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Date:      Sun, 24 Mar 2013 09:50:15 -0700
From:      Waitman Gobble <>
To:        Doug Hardie <>
Cc:        " List" <>
Subject:   Re: Client Authentication
Message-ID:  <>
In-Reply-To: <>
References:  <> <> <>

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On Sun, Mar 24, 2013 at 1:25 AM, Doug Hardie <> wrote:

> On 24 March 2013, at 01:10, Waitman Gobble <> wrote:
> >
> >
> > You might consider disabling external smtp auth service and using ssh
> tunnel to server to connect to mail. Also provide web based convenience
> service.
> I am not convinced that a ssh tunnel is going to be easy for my users.  We
> do provide a web based mail client, but I wouldn't describe it as
> convenient.  I find it a pain in the neck, but so many users requested it
> that we provide it.  It is password authenticated but so slow it will never
> be attacked with password guessing.

One idea is to run a different server process on 25 which does not do SMTP
AUTH,, then run SMTP AUTH on 465 or 587. I don't really see a reason to
advertise SMTP AUTH on 25, for some reason all mail servers seem to do AUTH
on all ports or none. Maybe there is a way to configure SMTP AUTH only on
certain ports, one way I can think of is to run two processes with two

If some people are specifically attacking your service this may not be
optimal, but if it's script kiddies scanning servers on port 25 this might
discourage them.

Another thought is to modify the SMTP server to allow one or two failed
attempts then lock the account. IRL people set up their password into their
email program and don't type it in all the time, or in the case of web mail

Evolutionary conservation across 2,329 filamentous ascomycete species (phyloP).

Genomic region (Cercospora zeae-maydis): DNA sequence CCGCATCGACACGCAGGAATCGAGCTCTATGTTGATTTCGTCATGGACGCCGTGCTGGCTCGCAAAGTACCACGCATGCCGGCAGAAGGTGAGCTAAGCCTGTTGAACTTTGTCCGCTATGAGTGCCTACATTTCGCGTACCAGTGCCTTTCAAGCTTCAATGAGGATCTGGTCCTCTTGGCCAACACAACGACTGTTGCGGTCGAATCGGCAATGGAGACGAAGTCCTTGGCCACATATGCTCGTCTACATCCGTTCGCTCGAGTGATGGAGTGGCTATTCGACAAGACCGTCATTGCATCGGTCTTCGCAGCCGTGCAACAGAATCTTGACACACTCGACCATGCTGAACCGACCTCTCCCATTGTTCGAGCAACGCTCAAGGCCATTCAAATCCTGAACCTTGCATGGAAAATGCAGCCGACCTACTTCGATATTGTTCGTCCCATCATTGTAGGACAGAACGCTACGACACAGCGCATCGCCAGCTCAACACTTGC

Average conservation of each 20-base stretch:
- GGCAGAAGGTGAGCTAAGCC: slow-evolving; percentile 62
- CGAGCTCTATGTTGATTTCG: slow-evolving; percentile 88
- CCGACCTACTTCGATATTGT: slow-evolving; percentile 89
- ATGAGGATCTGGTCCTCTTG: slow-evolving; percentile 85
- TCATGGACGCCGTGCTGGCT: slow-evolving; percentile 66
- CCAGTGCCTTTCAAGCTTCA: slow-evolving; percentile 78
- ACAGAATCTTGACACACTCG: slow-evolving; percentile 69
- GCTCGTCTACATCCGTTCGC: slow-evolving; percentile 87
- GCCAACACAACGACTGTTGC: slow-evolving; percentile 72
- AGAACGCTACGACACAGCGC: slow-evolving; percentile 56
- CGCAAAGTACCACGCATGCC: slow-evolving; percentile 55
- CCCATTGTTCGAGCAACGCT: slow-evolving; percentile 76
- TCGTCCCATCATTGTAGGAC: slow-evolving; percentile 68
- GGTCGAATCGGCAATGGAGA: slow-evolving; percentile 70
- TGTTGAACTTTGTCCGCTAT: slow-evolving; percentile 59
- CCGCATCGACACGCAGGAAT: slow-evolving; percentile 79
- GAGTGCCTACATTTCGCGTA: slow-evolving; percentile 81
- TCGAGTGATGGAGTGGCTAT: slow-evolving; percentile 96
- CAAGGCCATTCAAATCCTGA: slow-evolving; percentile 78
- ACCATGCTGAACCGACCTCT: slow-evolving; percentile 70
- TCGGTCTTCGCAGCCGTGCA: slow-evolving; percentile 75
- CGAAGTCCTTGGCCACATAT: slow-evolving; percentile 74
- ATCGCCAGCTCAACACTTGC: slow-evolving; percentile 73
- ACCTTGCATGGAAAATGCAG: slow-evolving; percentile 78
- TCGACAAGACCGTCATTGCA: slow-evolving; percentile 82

they make their browser remember it. There isn't a good reason I can think
of to allow 100 failed SMTP AUTH attempts. This concept would have to be
tweaked a bit to balance customer service demand. You could also use the
age of the account to determine the number of failed attempts, newer
accounts might get 10 failed attempts, for example.

Or you could disable SMTP auth altogether and make a little program that
sets up a tunnel. Here's an ssh library that's BSD licensed

I think you can decide how much user intervention is needed for port
forwarding. IT could be something like the user has to have the service
installed on their machine, or it's a 'click for email' type thing. A
little program that sets up the tunnel behind the scenes. It takes a day or
two of front end programming but might be a good solution that works on
unix/mac/linux/ms machines. You can have your SMTP AUTH service listening
only on localhost. Handheld devices might become a challenge.

> >
> > It might be interesting to encrypt mail to the user's cloud service that
> operates in a gpg zone. I think this operation could be mostly transparent
> to the user, so kids and granpamas can use it without concern.
> This one I don't understand.  Can you provide pointers to this type of
> service?

Sorry I don't have any pointers, it was an idea last night. The concept is
that users have 'cloud' accounts, email is encrypted to their account,
perhaps (off the top of my head) in a fashion similar to the way friendica
works.(it's not working with cloud systems, but it encrypts information to
individual users, this could be analyzed for ideas for a cloud based
system). This kind of solution might take a week of programming to set up,
so it's more work on the front end.

If you have some archival requirement or need to parse/key or otherwise
analyze messages, in that scenario you would have to copy the message I

Waitman Gobble
San Jose California USA

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